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'Tokayev’s victory was of course predictable'
After almost 30 years, Kazakhstan has now elected its second president since independence. Christoph Mohr reports

Reuters
Reuters
Kazakhstan's President Tokayev attends his inauguration ceremony in Nur-Sultan

Read this interview in German.

The early presidential elections in Kazakhstan could be described as an extraordinary historical event: a new president was elected for the first time since Kazakhstan’s independence. Was Kassym-Jomart Tokayev’s victory a foregone conclusion?

Yes. As interim president and designated successor to the first president Nursultan Nazarbayev, who ruled Kazakhstan for almost thirty years, Tokayev’s victory was of course predictable. As a candidate of the ruling party Nur-Otan, he had resources at his disposal that were not available to the other candidates. The largely unknown other candidates remained pale and could not present a new political vision that credibly distinguished itself from the previous administration. The opposition candidate Amirzhan Kossanov, who surprised with almost 16 per cent of the votes, may be the exception.

Tokayev, on the other hand, is a respected politician: he’s considered a scandal-free cosmopolitan – he has studied in Russia, speaks Chinese and has worked as a diplomat both in China and for the UN in Geneva. As a former foreign and prime minister of Kazakhstan and chairman of the senate, he has very good contacts in business and politics – and accordingly the political profile. Most importantly, the first President Nursultan Nazarbayev chose him as his successor.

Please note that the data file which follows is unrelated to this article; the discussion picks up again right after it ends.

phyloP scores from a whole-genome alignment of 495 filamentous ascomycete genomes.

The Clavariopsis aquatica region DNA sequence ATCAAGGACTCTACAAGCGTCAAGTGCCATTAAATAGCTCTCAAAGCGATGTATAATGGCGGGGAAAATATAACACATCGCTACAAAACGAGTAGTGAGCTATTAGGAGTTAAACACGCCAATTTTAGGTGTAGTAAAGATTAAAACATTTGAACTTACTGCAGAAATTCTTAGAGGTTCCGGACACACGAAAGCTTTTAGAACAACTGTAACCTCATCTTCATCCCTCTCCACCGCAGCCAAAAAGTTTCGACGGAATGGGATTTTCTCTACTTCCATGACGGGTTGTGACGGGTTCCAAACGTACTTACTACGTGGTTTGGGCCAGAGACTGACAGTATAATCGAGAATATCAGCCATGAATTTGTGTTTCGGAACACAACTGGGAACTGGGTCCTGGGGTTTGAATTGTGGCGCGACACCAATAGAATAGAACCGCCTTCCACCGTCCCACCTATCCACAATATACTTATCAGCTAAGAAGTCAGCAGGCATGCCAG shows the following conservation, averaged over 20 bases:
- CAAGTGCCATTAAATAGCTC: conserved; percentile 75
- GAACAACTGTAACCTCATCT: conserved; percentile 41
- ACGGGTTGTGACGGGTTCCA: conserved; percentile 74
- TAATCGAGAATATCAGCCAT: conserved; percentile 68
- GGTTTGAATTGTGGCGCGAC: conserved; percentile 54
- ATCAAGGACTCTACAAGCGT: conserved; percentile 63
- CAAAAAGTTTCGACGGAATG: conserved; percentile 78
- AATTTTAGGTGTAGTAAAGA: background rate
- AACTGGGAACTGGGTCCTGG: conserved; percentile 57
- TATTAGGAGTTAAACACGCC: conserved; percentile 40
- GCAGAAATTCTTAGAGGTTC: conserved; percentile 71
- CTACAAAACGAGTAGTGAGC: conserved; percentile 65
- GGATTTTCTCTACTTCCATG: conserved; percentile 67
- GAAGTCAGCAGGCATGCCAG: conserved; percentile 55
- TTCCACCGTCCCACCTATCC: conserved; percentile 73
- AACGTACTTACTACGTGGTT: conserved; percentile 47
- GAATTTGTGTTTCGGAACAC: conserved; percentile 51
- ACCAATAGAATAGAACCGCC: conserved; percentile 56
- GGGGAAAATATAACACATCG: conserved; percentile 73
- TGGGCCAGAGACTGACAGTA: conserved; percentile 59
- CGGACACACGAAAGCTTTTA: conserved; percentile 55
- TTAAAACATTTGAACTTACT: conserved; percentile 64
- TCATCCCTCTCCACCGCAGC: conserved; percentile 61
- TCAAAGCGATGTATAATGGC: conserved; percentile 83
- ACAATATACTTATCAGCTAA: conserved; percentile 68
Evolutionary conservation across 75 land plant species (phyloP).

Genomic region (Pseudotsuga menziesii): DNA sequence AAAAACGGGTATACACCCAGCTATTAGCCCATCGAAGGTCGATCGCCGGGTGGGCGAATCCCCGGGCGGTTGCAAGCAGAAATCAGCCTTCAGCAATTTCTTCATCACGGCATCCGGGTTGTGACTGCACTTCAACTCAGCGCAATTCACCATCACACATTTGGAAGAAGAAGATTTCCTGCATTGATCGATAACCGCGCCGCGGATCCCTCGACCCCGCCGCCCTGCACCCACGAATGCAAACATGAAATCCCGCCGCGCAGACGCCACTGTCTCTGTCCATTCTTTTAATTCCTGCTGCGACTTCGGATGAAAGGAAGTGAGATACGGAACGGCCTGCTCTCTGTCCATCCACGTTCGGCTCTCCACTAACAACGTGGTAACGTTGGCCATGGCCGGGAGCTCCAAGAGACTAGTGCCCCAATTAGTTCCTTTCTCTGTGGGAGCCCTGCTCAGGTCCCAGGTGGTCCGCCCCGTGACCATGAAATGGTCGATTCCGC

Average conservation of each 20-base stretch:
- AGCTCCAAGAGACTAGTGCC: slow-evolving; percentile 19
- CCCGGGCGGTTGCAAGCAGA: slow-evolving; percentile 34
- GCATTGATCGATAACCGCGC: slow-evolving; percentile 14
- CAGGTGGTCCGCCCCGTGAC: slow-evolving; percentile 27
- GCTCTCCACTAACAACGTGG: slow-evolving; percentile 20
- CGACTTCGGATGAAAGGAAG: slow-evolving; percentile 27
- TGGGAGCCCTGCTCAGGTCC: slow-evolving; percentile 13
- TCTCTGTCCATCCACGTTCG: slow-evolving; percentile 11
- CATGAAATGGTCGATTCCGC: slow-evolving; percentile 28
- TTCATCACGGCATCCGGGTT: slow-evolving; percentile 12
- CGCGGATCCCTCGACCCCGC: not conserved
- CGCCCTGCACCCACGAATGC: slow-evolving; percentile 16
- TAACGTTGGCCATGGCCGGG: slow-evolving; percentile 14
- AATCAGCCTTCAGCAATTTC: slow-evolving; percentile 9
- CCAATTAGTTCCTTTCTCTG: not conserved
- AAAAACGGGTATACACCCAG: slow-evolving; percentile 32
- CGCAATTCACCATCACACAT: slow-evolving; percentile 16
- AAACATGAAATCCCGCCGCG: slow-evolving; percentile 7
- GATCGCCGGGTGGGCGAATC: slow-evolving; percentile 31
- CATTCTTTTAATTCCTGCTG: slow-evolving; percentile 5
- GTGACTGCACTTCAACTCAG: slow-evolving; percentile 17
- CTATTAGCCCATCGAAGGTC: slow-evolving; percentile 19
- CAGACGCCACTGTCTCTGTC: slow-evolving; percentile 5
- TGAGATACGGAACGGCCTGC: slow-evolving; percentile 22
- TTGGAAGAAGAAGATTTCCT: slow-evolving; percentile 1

What were the key issues in the election campaign?

An election campaign in the European sense – with TV duels, election campaign appearances and the like – was indeed carried out, but felt more like a simulation. It was not important for the election. There are, however, issues of high social importance regardless of the election campaign. People ask themselves: will the new president follow in Nursultan Nazarbayev’s path? Will everything remain the same?

Politicians need to answer questions about economic diversification, job creation, health care, the housing market in large cities or Kazakhstan’s role in the region and the world. The social divide in Kazakh society is widening, although the economy grows. And the question of social justice becomes more and more important.

What’s the prevailing mood in society?

President Nursultan steered the country’s fortunes for almost three decades. When he unexpectedly announced his resignation, this caused great uncertainty in large sections of society. During his reign, Kazakhstan was particularly successful in the economic sector. His record – especially in the context of the post-Soviet past and its regional neighbours – is quite positive: a relatively broad section of the population was able to participate in socio-economic improvements, at least until a few years ago.